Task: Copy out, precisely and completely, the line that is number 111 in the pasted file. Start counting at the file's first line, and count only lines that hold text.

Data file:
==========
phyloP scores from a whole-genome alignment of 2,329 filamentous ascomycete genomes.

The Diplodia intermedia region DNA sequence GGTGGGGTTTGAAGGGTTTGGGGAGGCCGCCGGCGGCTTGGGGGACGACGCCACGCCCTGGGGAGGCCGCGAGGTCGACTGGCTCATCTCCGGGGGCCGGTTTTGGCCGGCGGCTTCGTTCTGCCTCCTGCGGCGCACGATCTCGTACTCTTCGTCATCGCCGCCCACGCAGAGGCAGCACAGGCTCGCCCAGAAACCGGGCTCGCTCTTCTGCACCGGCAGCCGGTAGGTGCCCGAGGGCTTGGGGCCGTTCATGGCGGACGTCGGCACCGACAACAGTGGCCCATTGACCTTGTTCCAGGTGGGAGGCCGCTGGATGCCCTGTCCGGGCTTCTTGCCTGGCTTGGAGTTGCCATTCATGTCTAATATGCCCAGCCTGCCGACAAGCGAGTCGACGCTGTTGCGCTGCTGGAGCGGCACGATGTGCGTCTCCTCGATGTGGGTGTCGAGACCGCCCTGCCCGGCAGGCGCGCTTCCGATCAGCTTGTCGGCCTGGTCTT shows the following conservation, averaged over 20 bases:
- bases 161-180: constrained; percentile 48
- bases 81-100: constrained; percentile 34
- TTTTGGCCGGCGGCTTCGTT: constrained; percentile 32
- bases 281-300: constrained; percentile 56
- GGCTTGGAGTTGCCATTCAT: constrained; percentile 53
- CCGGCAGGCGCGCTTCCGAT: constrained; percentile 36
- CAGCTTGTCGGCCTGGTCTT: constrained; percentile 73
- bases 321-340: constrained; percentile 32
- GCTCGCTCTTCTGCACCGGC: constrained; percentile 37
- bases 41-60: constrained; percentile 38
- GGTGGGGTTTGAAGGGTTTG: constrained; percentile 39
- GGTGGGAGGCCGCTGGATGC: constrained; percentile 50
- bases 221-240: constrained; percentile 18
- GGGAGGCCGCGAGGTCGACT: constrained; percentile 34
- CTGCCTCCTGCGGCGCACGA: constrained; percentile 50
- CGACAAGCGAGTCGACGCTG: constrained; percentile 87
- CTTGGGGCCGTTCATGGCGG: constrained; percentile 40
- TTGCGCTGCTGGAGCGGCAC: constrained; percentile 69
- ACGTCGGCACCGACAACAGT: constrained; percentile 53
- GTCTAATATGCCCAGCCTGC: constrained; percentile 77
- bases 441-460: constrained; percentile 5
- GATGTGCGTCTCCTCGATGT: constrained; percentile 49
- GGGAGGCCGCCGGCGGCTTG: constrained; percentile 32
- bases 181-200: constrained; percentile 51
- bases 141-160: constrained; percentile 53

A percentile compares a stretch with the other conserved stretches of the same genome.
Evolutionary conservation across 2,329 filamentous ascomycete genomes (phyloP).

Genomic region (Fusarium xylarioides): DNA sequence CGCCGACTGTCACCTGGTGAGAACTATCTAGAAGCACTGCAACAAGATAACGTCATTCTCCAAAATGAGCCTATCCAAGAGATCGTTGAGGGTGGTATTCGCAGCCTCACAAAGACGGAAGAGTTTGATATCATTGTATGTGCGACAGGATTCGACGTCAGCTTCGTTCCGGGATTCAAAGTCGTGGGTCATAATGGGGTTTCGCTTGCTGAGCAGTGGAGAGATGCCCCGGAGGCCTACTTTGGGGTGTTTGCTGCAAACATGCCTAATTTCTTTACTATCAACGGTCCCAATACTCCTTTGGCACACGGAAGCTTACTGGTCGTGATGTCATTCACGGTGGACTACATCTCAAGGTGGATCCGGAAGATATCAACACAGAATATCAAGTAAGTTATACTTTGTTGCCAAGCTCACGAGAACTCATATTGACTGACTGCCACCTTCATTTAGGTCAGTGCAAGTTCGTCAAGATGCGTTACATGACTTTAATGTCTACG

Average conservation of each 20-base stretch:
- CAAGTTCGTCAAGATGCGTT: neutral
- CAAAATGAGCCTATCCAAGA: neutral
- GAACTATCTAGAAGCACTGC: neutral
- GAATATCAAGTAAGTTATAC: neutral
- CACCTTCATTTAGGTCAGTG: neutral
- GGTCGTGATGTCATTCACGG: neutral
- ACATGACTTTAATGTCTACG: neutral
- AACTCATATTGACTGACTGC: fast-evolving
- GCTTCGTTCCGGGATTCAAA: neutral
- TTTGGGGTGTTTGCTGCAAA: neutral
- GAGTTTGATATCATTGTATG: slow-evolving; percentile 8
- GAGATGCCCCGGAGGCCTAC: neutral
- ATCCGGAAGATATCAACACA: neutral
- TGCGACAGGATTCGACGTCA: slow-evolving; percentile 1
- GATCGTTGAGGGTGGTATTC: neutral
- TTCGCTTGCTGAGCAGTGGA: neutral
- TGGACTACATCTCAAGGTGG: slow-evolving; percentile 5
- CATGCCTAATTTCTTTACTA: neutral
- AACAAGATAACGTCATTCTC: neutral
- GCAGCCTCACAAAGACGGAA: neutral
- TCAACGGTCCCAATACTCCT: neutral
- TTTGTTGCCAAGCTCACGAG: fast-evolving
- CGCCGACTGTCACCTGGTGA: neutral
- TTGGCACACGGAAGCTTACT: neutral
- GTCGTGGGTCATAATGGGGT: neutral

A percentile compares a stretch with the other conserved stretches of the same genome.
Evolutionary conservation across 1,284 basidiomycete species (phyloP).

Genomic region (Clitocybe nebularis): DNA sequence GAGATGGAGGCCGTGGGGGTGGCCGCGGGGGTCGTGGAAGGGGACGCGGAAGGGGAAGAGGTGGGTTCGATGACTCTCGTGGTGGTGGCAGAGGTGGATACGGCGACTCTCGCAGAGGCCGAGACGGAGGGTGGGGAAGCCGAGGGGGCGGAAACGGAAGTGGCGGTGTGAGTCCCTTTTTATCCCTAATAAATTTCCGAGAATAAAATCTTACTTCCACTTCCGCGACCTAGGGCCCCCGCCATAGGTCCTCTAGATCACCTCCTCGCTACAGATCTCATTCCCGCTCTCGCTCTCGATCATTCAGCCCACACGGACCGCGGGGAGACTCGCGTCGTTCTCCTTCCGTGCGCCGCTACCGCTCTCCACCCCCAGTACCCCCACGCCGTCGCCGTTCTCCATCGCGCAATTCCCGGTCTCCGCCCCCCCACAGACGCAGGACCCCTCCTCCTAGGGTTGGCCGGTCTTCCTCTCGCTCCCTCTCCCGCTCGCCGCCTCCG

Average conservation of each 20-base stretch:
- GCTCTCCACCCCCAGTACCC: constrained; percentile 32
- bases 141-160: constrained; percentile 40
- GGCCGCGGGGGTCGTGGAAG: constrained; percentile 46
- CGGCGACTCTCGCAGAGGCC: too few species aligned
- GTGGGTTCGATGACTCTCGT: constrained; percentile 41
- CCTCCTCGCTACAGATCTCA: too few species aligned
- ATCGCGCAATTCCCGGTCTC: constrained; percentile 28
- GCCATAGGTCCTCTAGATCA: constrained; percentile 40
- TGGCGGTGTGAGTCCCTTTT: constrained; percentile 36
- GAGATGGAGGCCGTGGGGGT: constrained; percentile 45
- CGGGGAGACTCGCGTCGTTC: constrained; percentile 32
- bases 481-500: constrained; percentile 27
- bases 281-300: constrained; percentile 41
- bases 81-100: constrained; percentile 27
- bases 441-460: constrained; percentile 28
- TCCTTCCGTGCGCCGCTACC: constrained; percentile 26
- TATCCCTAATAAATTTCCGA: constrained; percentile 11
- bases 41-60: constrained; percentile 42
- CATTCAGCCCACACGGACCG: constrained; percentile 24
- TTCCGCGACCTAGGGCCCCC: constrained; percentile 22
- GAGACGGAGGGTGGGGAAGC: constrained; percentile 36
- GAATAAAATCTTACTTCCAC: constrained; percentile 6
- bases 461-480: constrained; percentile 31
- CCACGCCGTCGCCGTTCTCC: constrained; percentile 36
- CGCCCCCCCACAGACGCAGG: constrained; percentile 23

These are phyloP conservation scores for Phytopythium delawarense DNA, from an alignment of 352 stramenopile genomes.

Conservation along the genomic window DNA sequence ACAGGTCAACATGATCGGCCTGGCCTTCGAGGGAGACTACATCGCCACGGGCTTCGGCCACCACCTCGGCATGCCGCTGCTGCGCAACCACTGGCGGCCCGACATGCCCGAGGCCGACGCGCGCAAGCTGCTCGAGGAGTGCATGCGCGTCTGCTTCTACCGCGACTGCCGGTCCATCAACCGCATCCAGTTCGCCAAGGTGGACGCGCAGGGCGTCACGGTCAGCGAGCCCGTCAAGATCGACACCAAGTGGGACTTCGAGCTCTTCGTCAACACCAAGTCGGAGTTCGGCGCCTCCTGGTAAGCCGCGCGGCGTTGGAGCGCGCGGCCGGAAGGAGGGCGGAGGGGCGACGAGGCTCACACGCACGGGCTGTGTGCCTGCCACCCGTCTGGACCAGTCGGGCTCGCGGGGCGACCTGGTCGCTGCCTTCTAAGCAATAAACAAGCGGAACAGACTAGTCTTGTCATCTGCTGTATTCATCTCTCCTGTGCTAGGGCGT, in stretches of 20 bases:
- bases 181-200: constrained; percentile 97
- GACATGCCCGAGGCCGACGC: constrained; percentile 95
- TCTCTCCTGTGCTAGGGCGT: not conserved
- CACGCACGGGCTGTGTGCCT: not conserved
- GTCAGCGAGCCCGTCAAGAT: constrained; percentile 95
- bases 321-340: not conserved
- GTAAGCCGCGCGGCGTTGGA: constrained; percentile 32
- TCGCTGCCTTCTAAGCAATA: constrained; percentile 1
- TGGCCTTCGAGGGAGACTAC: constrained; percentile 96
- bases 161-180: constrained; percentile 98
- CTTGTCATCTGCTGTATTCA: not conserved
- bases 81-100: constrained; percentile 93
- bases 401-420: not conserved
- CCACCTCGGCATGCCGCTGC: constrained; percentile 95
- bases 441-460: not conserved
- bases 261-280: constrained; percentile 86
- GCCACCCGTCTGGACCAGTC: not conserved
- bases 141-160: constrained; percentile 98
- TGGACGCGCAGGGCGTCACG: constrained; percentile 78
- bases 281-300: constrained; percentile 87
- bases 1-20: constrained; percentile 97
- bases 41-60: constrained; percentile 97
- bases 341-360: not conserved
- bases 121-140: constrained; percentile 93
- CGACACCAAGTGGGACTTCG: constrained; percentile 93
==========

- bases 121-140: constrained; percentile 93